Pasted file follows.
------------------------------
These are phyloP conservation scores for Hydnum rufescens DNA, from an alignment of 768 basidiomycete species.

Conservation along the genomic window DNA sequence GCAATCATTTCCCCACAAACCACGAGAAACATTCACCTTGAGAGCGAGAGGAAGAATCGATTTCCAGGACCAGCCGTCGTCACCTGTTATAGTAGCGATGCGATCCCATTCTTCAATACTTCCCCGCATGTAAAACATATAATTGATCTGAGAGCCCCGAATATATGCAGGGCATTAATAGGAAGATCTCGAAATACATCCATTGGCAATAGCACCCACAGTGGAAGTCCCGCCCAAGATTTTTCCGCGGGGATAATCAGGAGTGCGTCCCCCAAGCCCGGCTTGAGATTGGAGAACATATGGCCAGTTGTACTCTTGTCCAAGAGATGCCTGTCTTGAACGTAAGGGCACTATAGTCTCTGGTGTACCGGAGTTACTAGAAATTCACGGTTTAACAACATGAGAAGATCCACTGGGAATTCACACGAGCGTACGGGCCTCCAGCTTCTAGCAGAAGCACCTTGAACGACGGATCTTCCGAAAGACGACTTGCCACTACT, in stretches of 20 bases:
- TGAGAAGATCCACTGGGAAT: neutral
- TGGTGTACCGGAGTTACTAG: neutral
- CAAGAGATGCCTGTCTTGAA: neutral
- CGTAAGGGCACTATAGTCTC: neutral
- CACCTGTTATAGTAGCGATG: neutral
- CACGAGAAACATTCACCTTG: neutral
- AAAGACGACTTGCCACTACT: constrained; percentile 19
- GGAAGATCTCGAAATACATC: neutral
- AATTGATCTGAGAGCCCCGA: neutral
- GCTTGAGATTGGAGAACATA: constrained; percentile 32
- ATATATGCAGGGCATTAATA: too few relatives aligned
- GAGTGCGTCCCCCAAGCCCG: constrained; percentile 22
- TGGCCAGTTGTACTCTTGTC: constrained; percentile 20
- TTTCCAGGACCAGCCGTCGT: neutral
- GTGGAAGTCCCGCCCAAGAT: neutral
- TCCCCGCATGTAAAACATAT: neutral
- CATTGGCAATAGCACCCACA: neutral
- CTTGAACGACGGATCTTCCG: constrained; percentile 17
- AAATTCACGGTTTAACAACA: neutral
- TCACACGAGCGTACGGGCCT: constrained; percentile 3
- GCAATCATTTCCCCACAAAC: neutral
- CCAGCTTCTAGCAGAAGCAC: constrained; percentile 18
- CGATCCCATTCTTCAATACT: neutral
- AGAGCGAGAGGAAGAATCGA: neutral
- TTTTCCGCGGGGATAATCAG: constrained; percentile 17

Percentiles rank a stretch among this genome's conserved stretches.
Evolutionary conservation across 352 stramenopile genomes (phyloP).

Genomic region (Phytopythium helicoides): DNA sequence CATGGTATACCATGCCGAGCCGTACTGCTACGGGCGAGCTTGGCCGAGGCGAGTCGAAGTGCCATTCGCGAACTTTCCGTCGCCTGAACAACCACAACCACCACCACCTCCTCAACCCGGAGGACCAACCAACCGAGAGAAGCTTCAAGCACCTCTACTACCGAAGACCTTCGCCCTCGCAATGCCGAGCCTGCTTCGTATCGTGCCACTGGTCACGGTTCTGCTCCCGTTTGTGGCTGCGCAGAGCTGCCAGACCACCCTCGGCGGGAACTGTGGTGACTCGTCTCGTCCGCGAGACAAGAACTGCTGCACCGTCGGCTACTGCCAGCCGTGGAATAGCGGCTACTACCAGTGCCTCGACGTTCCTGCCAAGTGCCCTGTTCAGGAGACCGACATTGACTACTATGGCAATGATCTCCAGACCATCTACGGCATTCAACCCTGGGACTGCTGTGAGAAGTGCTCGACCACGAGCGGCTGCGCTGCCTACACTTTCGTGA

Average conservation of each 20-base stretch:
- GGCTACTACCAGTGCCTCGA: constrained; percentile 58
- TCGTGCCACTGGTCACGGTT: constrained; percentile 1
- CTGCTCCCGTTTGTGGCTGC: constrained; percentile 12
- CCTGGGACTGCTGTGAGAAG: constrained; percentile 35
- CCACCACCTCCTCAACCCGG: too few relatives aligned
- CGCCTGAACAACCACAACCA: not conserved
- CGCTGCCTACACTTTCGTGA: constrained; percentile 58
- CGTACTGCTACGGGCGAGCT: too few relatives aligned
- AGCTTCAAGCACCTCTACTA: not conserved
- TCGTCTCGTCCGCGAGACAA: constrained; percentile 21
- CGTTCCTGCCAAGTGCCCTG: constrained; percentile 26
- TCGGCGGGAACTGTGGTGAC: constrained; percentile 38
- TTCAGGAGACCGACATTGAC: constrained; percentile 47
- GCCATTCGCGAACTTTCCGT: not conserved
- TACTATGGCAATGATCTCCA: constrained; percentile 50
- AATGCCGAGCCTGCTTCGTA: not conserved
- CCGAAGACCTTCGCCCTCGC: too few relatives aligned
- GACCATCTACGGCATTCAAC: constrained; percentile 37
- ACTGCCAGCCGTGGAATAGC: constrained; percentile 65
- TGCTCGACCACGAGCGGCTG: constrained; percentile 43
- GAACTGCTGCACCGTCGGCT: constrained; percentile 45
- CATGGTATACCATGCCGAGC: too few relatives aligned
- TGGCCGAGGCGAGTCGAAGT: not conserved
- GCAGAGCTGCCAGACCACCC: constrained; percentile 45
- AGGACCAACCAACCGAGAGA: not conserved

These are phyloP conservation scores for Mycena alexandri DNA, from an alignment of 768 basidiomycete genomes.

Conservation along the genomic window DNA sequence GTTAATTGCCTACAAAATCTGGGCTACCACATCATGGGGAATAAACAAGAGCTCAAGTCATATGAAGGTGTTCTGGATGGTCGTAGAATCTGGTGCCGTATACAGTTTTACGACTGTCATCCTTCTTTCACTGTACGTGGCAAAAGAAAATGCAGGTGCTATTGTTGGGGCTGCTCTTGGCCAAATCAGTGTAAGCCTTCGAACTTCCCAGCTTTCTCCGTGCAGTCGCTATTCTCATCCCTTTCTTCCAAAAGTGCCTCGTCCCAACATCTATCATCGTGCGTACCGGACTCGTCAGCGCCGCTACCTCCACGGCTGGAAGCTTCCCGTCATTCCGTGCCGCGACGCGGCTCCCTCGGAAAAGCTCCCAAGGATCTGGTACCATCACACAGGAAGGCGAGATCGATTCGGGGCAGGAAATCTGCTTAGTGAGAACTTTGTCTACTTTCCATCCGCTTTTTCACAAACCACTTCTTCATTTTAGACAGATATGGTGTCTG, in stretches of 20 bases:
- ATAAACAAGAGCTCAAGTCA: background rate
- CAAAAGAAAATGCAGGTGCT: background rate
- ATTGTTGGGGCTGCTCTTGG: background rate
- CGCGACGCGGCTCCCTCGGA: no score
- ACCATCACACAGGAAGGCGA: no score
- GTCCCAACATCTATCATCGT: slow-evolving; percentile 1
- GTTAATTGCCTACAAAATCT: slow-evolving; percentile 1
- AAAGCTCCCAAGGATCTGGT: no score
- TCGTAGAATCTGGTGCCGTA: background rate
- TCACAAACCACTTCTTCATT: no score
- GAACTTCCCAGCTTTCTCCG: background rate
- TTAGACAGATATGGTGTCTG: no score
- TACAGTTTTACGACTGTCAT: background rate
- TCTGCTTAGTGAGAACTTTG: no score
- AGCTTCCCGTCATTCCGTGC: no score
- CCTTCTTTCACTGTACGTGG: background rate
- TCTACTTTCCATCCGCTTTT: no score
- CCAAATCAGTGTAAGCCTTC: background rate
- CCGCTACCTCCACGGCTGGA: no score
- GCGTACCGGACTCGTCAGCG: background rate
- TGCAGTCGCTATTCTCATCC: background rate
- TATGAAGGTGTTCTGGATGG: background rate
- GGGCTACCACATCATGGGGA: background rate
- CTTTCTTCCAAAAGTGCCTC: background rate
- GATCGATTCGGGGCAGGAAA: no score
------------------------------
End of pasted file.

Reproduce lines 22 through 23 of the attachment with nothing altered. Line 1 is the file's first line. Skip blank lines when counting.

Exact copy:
- TCACACGAGCGTACGGGCCT: constrained; percentile 3
- GCAATCATTTCCCCACAAAC: neutral